Think our food system is the 'safest in the world'? Read on.

  • by By Christopher Ketcham, via FERN's Back Forty e-news
  • 05-Sep-2023 12:00

The U.S. food system is a marvel of abundance, not least in the toxins it disseminates to consumers.


The U.S. food system is a marvel of abundance, not least in the toxins it disseminates to consumers. It sickens roughly 48 million people each year. Every four minutes an American is rushed to the hospital for treatment of foodborne illness. The Centers for Disease Control investigates 36 outbreaks a week. We get hepatitis A from fresh strawberries and listeria from fresh melons. From romaine lettuce, onions, tomatoes, alfalfa sprouts, salami, ground beef, and cut fruit we get E. coli 0157:H7, which sickens 265,000 people a year, hundreds of whom on average will die. According to the U.S. Department of Agriculture, salmonella poisoning, mostly from raw chicken, afflicts 1.37 million people, resulting in 26,000 hospitalizations and 420 deaths annually. Both salmonella and E. coli can cause long-term debility and a kind of psychic maiming from the trauma of riding them out — if they don’t kill you first.  

Despite all this sickness and death, elected officials and agricultural industry representatives boast that the U.S. has the “safest food system in the world.” Such claims are inherently fraught. Due to the way foodborne illness data are collected, for instance, it is difficult to make accurate comparisons among countries. Is the U.S. food system safer than those of sub-Saharan Africa? Yes. Is it safer than Canada’s? Probably not. At the very least, the numbers cited above should make us wonder about how “safe” is safe.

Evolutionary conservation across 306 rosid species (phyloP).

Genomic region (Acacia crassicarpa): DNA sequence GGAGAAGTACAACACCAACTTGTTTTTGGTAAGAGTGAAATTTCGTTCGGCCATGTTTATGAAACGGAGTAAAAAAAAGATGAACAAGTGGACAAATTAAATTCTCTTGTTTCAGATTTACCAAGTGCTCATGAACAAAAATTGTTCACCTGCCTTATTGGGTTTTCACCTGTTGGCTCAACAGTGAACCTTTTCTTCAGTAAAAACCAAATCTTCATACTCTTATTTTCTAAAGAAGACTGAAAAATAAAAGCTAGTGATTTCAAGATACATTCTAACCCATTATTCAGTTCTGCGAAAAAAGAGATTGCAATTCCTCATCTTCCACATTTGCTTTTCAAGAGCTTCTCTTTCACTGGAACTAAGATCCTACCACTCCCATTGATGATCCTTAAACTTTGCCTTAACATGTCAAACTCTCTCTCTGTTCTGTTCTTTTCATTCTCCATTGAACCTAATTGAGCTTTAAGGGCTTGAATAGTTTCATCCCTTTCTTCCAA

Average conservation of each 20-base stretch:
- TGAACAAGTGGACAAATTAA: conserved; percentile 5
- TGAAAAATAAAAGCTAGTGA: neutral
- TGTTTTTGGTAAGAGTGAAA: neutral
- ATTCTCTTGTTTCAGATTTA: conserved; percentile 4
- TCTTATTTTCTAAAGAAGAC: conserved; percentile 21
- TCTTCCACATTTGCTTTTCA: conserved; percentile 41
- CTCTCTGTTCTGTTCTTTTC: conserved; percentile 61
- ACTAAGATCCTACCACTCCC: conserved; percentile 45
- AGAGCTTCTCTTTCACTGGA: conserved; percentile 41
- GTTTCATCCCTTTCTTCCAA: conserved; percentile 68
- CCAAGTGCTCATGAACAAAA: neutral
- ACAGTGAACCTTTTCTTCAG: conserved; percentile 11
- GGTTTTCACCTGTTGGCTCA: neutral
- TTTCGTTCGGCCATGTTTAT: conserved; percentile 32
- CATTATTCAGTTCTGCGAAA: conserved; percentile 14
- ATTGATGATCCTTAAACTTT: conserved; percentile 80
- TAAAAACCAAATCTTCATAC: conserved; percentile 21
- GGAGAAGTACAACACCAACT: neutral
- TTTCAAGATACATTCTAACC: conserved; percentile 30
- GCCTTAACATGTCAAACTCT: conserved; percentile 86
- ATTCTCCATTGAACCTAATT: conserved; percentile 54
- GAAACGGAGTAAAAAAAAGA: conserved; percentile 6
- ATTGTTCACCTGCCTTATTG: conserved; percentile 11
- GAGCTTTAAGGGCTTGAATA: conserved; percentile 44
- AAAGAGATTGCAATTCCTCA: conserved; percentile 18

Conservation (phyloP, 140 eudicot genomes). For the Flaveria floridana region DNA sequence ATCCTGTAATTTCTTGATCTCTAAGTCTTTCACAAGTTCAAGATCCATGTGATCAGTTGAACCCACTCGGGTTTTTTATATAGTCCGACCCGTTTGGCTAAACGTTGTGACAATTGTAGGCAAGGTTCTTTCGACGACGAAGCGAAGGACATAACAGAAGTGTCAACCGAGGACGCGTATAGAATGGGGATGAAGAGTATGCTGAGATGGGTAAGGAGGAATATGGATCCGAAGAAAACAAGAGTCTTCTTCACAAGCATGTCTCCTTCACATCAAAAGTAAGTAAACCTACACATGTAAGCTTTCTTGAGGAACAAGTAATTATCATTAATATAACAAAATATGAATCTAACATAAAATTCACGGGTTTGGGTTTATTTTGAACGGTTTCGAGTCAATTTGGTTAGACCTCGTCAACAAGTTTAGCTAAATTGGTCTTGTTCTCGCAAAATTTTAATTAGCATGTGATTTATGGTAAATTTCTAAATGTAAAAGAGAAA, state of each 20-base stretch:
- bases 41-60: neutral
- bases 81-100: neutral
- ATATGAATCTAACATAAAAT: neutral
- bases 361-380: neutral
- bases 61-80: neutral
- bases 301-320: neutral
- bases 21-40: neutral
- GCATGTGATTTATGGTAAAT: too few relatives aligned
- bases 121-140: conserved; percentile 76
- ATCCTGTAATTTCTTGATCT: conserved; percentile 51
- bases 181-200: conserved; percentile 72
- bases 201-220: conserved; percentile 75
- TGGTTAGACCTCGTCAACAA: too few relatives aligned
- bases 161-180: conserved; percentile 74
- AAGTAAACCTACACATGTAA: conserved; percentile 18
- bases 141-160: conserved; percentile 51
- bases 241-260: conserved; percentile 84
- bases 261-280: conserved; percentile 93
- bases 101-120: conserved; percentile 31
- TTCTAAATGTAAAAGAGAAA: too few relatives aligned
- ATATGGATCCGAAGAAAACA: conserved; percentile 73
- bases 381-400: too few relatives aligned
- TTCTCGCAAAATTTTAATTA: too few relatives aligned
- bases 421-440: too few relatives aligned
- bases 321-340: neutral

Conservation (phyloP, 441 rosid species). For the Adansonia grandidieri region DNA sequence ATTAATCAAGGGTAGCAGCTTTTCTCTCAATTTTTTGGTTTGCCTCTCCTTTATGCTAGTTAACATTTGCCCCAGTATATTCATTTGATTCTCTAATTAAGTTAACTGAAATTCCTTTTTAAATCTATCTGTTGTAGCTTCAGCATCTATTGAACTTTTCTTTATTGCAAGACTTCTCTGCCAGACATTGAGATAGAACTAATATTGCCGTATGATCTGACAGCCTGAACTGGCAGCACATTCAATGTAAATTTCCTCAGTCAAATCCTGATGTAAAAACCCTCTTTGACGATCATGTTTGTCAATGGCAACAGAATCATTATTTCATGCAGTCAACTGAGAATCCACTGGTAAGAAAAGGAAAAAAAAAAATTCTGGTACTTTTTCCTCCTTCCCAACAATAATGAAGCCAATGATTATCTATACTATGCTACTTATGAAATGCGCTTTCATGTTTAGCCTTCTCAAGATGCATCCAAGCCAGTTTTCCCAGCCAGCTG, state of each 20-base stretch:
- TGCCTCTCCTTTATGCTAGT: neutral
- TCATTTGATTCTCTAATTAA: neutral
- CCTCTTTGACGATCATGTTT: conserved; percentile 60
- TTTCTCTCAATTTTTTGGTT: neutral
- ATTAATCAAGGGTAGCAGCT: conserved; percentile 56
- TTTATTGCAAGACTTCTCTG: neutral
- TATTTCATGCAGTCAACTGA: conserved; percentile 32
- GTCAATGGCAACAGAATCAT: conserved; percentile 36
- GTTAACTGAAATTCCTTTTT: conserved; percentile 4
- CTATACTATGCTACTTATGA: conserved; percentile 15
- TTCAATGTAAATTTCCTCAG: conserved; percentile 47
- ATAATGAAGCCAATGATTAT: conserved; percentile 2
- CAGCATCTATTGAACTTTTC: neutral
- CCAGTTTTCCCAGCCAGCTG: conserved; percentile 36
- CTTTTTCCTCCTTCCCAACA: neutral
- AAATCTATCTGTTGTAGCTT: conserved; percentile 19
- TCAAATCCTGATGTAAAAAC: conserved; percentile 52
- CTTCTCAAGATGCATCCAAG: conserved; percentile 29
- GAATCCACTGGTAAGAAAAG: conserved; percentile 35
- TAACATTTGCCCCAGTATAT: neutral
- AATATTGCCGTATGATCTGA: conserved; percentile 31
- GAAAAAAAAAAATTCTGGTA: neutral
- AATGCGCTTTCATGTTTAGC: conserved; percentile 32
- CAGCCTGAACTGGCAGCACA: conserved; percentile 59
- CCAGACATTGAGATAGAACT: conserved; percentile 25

That is the point of Poisoned: The Dirty Truth About Your Food, a new Netflix documentary written and directed by Stephanie Soechtig, whose brisk, workmanlike approach carries us from the worst of the foodborne outbreaks of the 1990s to the untenable status quo of a system that today continues to threaten life and limb.

Like the 2011 book on which it’s based, by investigative journalist Jeff Benedict (who serves as executive producer for Soechtig’s documentary), the film opens with a momentous turn in food-safety history: the 1993 E. coli outbreak in the Pacific Northwest. The result of contaminated ground beef at the Jack in the Box fast food chain, it became the largest foodborne outbreak ever recorded in the U.S. E. coli in the burger meat sickened 732 people, killing four — all under the age of 10 — and left 178 victims (also mostly children) with permanent injury, including kidney and brain damage.